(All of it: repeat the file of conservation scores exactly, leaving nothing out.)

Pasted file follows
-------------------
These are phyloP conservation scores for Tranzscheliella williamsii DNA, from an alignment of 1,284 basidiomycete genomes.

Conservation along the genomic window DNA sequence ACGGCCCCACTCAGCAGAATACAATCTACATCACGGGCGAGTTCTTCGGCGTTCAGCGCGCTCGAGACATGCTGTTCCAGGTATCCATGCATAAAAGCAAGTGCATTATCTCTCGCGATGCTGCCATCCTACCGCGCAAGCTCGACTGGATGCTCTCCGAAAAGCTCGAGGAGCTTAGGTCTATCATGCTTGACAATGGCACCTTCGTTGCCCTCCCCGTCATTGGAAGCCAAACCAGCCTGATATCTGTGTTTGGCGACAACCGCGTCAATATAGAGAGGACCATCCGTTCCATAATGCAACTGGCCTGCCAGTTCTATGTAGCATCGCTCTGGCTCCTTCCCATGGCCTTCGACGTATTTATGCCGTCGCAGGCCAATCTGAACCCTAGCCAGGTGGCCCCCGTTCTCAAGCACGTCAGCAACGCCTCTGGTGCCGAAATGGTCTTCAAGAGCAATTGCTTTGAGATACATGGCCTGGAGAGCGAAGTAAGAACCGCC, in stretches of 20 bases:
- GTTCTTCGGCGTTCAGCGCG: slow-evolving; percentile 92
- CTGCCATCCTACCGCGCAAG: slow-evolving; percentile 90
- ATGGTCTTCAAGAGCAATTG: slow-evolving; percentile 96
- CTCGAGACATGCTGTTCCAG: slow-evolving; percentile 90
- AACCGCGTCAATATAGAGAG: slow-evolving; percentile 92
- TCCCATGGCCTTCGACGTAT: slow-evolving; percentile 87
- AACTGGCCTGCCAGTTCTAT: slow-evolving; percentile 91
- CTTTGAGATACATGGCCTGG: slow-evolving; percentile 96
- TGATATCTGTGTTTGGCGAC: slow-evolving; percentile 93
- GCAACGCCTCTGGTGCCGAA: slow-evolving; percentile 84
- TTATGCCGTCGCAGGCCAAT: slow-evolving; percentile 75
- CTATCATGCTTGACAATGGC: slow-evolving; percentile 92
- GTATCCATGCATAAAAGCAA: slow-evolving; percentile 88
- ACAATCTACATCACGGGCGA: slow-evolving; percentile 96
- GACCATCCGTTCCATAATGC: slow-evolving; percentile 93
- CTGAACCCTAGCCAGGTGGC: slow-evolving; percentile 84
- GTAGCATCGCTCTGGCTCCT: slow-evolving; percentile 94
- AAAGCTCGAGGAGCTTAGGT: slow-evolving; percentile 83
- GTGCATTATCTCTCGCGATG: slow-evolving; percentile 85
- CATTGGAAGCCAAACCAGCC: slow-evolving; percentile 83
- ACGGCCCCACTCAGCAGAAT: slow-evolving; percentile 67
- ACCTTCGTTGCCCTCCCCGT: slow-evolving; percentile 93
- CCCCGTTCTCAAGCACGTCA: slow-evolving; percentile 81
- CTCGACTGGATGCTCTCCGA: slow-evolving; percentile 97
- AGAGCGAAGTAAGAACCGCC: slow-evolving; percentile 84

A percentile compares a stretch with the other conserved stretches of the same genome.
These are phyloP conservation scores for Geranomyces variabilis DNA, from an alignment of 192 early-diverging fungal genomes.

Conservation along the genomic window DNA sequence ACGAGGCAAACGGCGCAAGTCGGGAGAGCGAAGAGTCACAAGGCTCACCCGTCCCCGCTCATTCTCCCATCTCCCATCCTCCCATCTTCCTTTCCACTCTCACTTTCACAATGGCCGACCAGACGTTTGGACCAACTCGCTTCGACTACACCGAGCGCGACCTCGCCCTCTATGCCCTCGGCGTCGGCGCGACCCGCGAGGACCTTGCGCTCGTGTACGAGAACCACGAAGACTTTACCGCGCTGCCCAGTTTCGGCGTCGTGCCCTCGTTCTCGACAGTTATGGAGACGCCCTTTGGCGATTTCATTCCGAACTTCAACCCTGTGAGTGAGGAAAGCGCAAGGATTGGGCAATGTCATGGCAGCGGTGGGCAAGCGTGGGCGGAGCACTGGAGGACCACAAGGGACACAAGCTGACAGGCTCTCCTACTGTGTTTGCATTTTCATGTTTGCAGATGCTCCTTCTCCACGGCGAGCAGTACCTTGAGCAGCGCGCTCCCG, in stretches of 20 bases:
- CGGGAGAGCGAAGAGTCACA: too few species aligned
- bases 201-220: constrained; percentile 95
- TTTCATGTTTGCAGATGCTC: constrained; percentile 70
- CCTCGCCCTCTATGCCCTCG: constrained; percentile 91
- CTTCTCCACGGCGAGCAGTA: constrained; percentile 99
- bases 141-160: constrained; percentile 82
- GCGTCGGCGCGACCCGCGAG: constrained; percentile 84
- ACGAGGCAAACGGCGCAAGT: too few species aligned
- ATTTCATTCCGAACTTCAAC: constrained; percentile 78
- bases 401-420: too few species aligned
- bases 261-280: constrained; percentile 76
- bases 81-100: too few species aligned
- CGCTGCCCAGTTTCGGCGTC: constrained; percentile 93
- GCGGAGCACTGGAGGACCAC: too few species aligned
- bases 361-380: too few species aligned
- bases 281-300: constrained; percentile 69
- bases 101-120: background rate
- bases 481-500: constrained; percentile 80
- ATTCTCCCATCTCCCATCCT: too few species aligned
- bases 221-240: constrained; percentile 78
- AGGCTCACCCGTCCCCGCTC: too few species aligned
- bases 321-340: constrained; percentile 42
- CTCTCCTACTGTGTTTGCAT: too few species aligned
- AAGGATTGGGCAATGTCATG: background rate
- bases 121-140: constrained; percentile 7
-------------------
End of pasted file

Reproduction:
These are phyloP conservation scores for Tranzscheliella williamsii DNA, from an alignment of 1,284 basidiomycete genomes.

Conservation along the genomic window DNA sequence ACGGCCCCACTCAGCAGAATACAATCTACATCACGGGCGAGTTCTTCGGCGTTCAGCGCGCTCGAGACATGCTGTTCCAGGTATCCATGCATAAAAGCAAGTGCATTATCTCTCGCGATGCTGCCATCCTACCGCGCAAGCTCGACTGGATGCTCTCCGAAAAGCTCGAGGAGCTTAGGTCTATCATGCTTGACAATGGCACCTTCGTTGCCCTCCCCGTCATTGGAAGCCAAACCAGCCTGATATCTGTGTTTGGCGACAACCGCGTCAATATAGAGAGGACCATCCGTTCCATAATGCAACTGGCCTGCCAGTTCTATGTAGCATCGCTCTGGCTCCTTCCCATGGCCTTCGACGTATTTATGCCGTCGCAGGCCAATCTGAACCCTAGCCAGGTGGCCCCCGTTCTCAAGCACGTCAGCAACGCCTCTGGTGCCGAAATGGTCTTCAAGAGCAATTGCTTTGAGATACATGGCCTGGAGAGCGAAGTAAGAACCGCC, in stretches of 20 bases:
- GTTCTTCGGCGTTCAGCGCG: slow-evolving; percentile 92
- CTGCCATCCTACCGCGCAAG: slow-evolving; percentile 90
- ATGGTCTTCAAGAGCAATTG: slow-evolving; percentile 96
- CTCGAGACATGCTGTTCCAG: slow-evolving; percentile 90
- AACCGCGTCAATATAGAGAG: slow-evolving; percentile 92
- TCCCATGGCCTTCGACGTAT: slow-evolving; percentile 87
- AACTGGCCTGCCAGTTCTAT: slow-evolving; percentile 91
- CTTTGAGATACATGGCCTGG: slow-evolving; percentile 96
- TGATATCTGTGTTTGGCGAC: slow-evolving; percentile 93
- GCAACGCCTCTGGTGCCGAA: slow-evolving; percentile 84
- TTATGCCGTCGCAGGCCAAT: slow-evolving; percentile 75
- CTATCATGCTTGACAATGGC: slow-evolving; percentile 92
- GTATCCATGCATAAAAGCAA: slow-evolving; percentile 88
- ACAATCTACATCACGGGCGA: slow-evolving; percentile 96
- GACCATCCGTTCCATAATGC: slow-evolving; percentile 93
- CTGAACCCTAGCCAGGTGGC: slow-evolving; percentile 84
- GTAGCATCGCTCTGGCTCCT: slow-evolving; percentile 94
- AAAGCTCGAGGAGCTTAGGT: slow-evolving; percentile 83
- GTGCATTATCTCTCGCGATG: slow-evolving; percentile 85
- CATTGGAAGCCAAACCAGCC: slow-evolving; percentile 83
- ACGGCCCCACTCAGCAGAAT: slow-evolving; percentile 67
- ACCTTCGTTGCCCTCCCCGT: slow-evolving; percentile 93
- CCCCGTTCTCAAGCACGTCA: slow-evolving; percentile 81
- CTCGACTGGATGCTCTCCGA: slow-evolving; percentile 97
- AGAGCGAAGTAAGAACCGCC: slow-evolving; percentile 84

A percentile compares a stretch with the other conserved stretches of the same genome.
These are phyloP conservation scores for Geranomyces variabilis DNA, from an alignment of 192 early-diverging fungal genomes.

Conservation along the genomic window DNA sequence ACGAGGCAAACGGCGCAAGTCGGGAGAGCGAAGAGTCACAAGGCTCACCCGTCCCCGCTCATTCTCCCATCTCCCATCCTCCCATCTTCCTTTCCACTCTCACTTTCACAATGGCCGACCAGACGTTTGGACCAACTCGCTTCGACTACACCGAGCGCGACCTCGCCCTCTATGCCCTCGGCGTCGGCGCGACCCGCGAGGACCTTGCGCTCGTGTACGAGAACCACGAAGACTTTACCGCGCTGCCCAGTTTCGGCGTCGTGCCCTCGTTCTCGACAGTTATGGAGACGCCCTTTGGCGATTTCATTCCGAACTTCAACCCTGTGAGTGAGGAAAGCGCAAGGATTGGGCAATGTCATGGCAGCGGTGGGCAAGCGTGGGCGGAGCACTGGAGGACCACAAGGGACACAAGCTGACAGGCTCTCCTACTGTGTTTGCATTTTCATGTTTGCAGATGCTCCTTCTCCACGGCGAGCAGTACCTTGAGCAGCGCGCTCCCG, in stretches of 20 bases:
- CGGGAGAGCGAAGAGTCACA: too few species aligned
- bases 201-220: constrained; percentile 95
- TTTCATGTTTGCAGATGCTC: constrained; percentile 70
- CCTCGCCCTCTATGCCCTCG: constrained; percentile 91
- CTTCTCCACGGCGAGCAGTA: constrained; percentile 99
- bases 141-160: constrained; percentile 82
- GCGTCGGCGCGACCCGCGAG: constrained; percentile 84
- ACGAGGCAAACGGCGCAAGT: too few species aligned
- ATTTCATTCCGAACTTCAAC: constrained; percentile 78
- bases 401-420: too few species aligned
- bases 261-280: constrained; percentile 76
- bases 81-100: too few species aligned
- CGCTGCCCAGTTTCGGCGTC: constrained; percentile 93
- GCGGAGCACTGGAGGACCAC: too few species aligned
- bases 361-380: too few species aligned
- bases 281-300: constrained; percentile 69
- bases 101-120: background rate
- bases 481-500: constrained; percentile 80
- ATTCTCCCATCTCCCATCCT: too few species aligned
- bases 221-240: constrained; percentile 78
- AGGCTCACCCGTCCCCGCTC: too few species aligned
- bases 321-340: constrained; percentile 42
- CTCTCCTACTGTGTTTGCAT: too few species aligned
- AAGGATTGGGCAATGTCATG: background rate
- bases 121-140: constrained; percentile 7